Lewis County will receive more than $1.3 million and Thurston County will see more than $1.8 million in grant funding as part of a state effort to improve and restore the salmon population.
The state distributed $81.5 million in grants for at-risk populations in total.
Among the local projects funded through the grant are the planting of willow trees in the Mill Creek basin and assessing the chum salmon spawning grounds in the Cowlitz River.
“These are important projects that will help us restore our salmon populations,” Gov. Jay Inslee said in a news release. “They also provide many other benefits. When we clean up our rivers, we not only help salmon, we reduce flooding, help our communities adapt to climate change and preserve jobs that rely on healthy salmon and natural resources.”
Fourteen salmon population groups in Washington are threatened or endangered under the federal Endangered Species Act.
Here is a breakdown of the local projects and entities in Lewis County that will receive funding:
• The Lewis Conservation District received $177,300 to plant plants along a one-third-mile stretch of a stream and 12 acres of land in the Mill Creek Basin. The trees provide shade and a food source for water insects. Both steelhead trout and coho salmon use the creek.
• The Lewis County Public Works Department received $495,750 to restore a fish passage in the Blue Creek tributary, which is used by Chinook, chum and coho salmon and steelhead trout. The county will use the funds to develop plans to improve the Cowlitz Trout Hatchery, remove a bridge and grade the channel.
• Lewis County Public Works will also receive $376,150 to improve fish passage in a Lucas Creek Tributary. The grant will fund the removal of a culvert under Lucas Creek Road, which can create an obstacle for coho salmon and steelhead trout, roughly 4.5 miles from Onalaska.
• The state Department of Fish and Wildlife received $170,000 to assess chum salmon spawning habits in the Cowlitz River. Chum salmon are classified as threatened under the federal Endangered Species Act. The money will help crews collect data and identify sites more likely to succeed in future spawning.
• The Lower Columbia Fish Enhancement Group received $206,527 to design restoration projects at Camp Singing Wind, which has several creeks and tributaries and a connected wetland. Salmon Creek is one of the largest tributaries into the Cowlitz River, and is used by Chinook, chum, and coho salmon and steelhead trout, which are all classified as threatened under the federal Endangered Species Act.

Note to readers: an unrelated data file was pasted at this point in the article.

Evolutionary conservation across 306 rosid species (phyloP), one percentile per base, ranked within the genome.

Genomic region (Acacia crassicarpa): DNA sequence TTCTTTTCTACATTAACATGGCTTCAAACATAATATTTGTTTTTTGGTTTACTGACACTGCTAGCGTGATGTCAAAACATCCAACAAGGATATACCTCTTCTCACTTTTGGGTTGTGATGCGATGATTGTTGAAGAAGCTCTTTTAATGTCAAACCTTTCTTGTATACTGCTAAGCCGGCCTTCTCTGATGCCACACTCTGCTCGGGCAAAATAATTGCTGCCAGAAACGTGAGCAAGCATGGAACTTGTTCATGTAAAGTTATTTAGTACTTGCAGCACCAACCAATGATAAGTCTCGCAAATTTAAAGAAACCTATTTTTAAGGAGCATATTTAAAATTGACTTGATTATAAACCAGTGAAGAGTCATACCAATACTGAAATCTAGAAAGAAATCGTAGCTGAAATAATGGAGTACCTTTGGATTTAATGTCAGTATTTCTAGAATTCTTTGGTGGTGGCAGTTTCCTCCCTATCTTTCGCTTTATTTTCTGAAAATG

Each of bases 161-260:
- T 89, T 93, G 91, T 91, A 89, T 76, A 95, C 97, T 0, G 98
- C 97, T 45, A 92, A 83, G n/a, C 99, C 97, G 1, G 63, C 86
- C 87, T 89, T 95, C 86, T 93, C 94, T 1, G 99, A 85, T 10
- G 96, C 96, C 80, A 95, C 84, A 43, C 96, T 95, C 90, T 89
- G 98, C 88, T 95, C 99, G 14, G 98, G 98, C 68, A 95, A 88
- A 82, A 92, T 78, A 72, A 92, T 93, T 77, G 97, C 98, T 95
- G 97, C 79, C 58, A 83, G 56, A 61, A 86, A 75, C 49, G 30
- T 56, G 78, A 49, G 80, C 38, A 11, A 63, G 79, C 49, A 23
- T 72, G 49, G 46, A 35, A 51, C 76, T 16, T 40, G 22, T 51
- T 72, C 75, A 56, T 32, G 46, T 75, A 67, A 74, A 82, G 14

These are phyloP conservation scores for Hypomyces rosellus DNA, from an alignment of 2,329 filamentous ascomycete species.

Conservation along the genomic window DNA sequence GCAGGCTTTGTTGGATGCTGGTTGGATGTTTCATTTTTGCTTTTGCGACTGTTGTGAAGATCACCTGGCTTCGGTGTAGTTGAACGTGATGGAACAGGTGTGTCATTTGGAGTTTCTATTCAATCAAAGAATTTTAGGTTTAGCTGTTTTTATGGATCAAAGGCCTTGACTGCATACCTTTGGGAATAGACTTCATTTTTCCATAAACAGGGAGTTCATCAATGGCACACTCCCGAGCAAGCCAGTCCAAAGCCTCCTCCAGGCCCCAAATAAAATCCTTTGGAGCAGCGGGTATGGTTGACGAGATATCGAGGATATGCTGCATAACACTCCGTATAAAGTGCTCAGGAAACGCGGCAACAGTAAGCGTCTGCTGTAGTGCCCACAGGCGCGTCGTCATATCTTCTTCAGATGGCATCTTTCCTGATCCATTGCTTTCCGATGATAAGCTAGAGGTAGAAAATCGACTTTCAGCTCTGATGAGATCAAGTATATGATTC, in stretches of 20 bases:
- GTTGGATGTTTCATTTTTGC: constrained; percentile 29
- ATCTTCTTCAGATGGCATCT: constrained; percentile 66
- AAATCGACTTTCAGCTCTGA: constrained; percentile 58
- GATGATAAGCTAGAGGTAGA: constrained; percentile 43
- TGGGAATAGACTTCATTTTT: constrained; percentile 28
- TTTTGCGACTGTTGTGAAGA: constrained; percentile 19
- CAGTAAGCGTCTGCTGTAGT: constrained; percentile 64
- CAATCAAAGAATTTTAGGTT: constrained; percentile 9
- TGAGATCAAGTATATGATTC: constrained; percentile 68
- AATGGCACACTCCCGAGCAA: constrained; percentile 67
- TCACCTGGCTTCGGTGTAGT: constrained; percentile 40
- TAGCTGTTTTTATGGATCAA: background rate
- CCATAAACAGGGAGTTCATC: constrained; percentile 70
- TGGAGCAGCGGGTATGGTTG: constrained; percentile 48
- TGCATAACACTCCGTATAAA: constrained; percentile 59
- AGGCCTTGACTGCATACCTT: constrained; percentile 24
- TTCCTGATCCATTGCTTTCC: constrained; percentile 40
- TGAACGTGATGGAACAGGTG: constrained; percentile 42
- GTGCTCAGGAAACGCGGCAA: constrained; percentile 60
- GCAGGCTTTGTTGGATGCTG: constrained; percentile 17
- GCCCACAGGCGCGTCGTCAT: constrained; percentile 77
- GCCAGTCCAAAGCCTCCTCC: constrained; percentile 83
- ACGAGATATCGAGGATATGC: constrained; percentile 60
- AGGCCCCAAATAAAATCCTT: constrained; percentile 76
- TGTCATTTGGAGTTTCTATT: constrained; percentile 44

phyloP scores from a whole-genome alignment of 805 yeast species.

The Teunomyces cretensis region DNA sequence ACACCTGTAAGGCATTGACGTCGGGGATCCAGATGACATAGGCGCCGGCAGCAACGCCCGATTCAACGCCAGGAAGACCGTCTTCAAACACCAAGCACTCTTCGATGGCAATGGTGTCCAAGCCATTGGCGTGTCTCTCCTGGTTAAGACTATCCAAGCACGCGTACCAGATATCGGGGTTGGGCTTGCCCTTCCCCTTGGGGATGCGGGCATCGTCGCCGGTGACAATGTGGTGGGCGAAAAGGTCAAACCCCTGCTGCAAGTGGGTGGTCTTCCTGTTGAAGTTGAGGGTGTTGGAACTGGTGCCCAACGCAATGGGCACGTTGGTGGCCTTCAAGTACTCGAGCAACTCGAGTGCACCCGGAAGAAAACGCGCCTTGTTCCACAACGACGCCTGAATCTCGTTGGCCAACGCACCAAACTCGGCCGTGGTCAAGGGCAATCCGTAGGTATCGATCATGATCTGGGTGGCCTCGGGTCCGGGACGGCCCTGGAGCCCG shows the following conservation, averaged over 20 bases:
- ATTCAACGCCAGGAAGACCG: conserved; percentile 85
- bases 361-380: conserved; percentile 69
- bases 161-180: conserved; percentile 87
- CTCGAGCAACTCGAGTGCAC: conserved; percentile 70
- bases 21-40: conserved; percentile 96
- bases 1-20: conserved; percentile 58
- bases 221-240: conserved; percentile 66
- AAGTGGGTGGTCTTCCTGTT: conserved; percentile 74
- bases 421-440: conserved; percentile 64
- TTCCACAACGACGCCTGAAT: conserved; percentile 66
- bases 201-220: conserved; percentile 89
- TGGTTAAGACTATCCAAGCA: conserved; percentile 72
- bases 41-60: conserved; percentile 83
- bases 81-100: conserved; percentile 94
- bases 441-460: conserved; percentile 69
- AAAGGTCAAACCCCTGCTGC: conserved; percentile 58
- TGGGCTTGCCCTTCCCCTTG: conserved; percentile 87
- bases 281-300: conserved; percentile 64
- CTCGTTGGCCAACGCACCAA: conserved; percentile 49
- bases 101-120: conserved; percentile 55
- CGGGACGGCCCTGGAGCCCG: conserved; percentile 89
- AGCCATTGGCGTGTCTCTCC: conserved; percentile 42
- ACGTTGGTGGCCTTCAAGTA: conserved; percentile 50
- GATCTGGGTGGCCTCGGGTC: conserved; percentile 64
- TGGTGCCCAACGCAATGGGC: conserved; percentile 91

The projects in South Thurston County include:
• The South Puget Sound Salmon Enhancement Group will receive $378,052 to design and fix two barriers on private land. Correcting the first barrier at Equus Lane and Spurgeon Creek will open nearly a mile of habitat upstream. The second project will open up a barrier that will open nearly a quarter mile of cold-water refuge. The river is used by steelhead trout, which is threatened with extinction, and coho salmon, a species of concern.
• The South Puget Sound Salmon Enhancement Group will also receive $325,000 funding to place large woody materials along 18 miles of the Deschutes River and Tributaries. The materials will slow and reduce erosion, create areas for the salmon to spawn, create pools, and create places for salmon to rest, feed and hide from predators.
“Salmon are the foundation and the future of our shared Pacific Northwest identity,” said Jeff Breckel, chair of the Salmon Recovery Funding Board. “We know what it takes to recover salmon, but the challenges are outpacing our progress. We must stay vigilant and continue to make these important investments.”
To see a full list of the grant recipients, go to https://rco.wa.gov/wp-content/uploads/2023/09/NEWS-274-SalmonPSARGrants.pdf.